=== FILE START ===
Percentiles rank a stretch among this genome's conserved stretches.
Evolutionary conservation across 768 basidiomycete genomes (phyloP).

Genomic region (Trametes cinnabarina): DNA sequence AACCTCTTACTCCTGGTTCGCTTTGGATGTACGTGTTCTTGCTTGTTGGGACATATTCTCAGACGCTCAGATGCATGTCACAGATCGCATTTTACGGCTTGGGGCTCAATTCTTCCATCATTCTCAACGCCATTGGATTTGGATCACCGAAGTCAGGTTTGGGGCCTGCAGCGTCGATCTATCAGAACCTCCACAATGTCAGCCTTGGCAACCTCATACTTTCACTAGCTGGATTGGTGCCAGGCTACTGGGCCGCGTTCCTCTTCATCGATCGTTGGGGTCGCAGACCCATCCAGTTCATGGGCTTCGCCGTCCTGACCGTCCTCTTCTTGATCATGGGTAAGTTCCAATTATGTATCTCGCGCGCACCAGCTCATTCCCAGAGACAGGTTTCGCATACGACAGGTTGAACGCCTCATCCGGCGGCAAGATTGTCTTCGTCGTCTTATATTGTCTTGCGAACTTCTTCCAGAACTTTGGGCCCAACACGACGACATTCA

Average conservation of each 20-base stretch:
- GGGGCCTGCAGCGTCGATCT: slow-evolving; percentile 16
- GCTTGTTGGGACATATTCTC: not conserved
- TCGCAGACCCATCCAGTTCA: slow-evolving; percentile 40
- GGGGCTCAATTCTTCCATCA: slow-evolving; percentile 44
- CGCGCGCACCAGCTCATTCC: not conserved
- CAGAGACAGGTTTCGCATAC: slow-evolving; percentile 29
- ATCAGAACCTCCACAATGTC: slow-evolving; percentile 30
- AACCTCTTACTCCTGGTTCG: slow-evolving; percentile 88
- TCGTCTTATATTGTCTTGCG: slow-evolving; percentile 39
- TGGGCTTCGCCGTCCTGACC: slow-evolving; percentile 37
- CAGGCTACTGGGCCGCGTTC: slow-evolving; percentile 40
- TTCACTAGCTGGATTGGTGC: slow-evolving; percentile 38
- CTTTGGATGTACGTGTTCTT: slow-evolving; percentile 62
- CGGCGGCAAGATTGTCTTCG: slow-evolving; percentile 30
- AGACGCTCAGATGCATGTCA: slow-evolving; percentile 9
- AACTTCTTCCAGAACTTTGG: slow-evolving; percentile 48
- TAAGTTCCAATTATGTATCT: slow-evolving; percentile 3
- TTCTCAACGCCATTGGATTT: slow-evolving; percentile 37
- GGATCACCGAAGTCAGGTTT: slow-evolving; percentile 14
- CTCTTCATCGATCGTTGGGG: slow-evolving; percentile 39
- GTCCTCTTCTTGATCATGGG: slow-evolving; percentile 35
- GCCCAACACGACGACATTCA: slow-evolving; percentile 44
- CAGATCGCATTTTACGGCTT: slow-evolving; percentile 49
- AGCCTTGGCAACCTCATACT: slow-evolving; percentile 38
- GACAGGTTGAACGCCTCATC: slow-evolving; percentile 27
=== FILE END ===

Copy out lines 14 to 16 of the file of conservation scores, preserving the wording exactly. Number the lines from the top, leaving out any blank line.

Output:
- TGGGCTTCGCCGTCCTGACC: slow-evolving; percentile 37
- CAGGCTACTGGGCCGCGTTC: slow-evolving; percentile 40
- TTCACTAGCTGGATTGGTGC: slow-evolving; percentile 38